Israeli Incarceration Figures Reveal Eruption in Arrest Rates, Legal Proceedings Over 17 Years

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The Neveh Tirza women’s prison in Ramle.
The Neveh Tirza women’s prison in Ramle. Credit: Limor Edrey

Strip searches of suspects by police are on the rise, according to the Public Defender’s Office annual report, as is legal action brought against people for minor crimes or offenses committed due to poverty and distress.

According to the report, in 1998 there were 38,000 arrests – compared to 62,000 in 2015. The number of people held in custody until the end of proceedings against them has also soared: In 1998 the figure was 6,080, and in 2015 – 20,187. The number of day-long detentions for purposes of questioning has also risen, although in half to two-thirds of the cases, no charges are brought, the report states.

The report states that in 2015 and 2016, the Public Defender’s Office encountered repeated cases “in some police stations, of detainees, including minors and people without criminal records, who are required to remove all their clothes and remain naked as the day they were born before police conducting the search.”

According to the report, “It seems that some of these searches were conducted in breach of the law and while severely violating the legal rights of detainees to dignity and privacy.”

The report describes the case of a 15-year-old boy with no criminal record who was arrested by police from the Haifa police station on suspicion of aggravated fraud and possession of hashish for personal use. The boy said that when his detention was extended he was strip-searched. The procedure was not documented by the police. The court criticized the police for the action, which it said was unjustified, and “strange, to say the least.”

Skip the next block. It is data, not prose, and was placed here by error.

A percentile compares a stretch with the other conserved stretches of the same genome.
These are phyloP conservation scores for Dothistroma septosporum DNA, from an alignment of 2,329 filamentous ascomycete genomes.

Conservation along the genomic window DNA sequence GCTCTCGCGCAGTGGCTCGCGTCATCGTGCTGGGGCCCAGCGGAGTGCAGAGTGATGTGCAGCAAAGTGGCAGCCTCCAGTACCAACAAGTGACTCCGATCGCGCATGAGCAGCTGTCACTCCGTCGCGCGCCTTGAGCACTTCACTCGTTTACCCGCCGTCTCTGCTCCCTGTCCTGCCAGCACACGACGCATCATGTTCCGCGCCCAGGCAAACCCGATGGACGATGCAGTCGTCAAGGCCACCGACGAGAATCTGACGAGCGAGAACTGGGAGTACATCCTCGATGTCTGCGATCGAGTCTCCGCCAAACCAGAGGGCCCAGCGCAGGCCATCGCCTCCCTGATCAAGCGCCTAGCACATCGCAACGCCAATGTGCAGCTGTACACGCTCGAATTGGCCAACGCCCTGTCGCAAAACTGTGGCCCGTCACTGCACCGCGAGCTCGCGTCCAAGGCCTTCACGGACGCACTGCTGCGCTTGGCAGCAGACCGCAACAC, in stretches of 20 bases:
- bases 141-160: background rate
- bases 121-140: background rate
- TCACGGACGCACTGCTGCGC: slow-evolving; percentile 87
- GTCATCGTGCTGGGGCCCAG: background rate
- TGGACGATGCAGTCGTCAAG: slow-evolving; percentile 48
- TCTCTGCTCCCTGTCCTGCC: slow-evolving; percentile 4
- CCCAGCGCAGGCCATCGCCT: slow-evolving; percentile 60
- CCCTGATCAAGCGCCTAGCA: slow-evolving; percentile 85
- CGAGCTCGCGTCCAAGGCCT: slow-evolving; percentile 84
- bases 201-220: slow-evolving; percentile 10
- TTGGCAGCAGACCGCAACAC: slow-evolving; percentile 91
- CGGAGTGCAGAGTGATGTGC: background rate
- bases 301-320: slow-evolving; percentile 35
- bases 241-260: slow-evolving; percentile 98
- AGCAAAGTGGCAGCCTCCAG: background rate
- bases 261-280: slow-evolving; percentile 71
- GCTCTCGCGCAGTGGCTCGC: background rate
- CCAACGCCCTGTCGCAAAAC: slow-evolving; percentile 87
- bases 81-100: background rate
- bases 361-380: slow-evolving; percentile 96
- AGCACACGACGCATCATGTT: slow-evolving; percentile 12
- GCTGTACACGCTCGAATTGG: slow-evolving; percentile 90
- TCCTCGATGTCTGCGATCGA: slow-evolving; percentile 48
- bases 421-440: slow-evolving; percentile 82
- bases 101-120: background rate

Ex-police chief's policy blamed in part

The Public Defender’s Office ascribes the rise in arrests and custody until the end of legal proceedings partly to the plan by former Police Commissioner Yohanan Danino, which was widely criticized after it set a goal of increasing the number of such arrests. The national public defender, Dr. Yoav Sapir, met in January with the current commissioner, Roni Alsheich, who said he was going to rethink the policy.

The report also warned of the many “insignificant cases” – those that are “far from the level of criminality” and do not justify indictments, and cases of offenses committed out of poverty. It includes as an example the case of a man who threw gravel at another man. The magistrate’s court ruled that the case did not justify indictment and even if it was determined that the suspect injured the complainant, this case would not be brought to trial.

The report also describes the case of a woman who complained that she was being threatened, and waited for the police outside her home accompanied by her two dogs. When the police began to take her statement, one of her dogs bit the police officer, and she was charged with carelessness in dealing with an animal.

“The Public Defender’s Office often encounters cases in which the powers of the criminal justice system are invoked instead of other social systems, such as welfare or mental health,” the report states. For example, it presents the case of a man who broke into a public housing apartment seeking shelter for his wife, who is mentally ill, and their four children. He was caught trying to pry open a window, even before entering the premises, and he and the whole family were arrested. He was placed on probation after a plea bargain.

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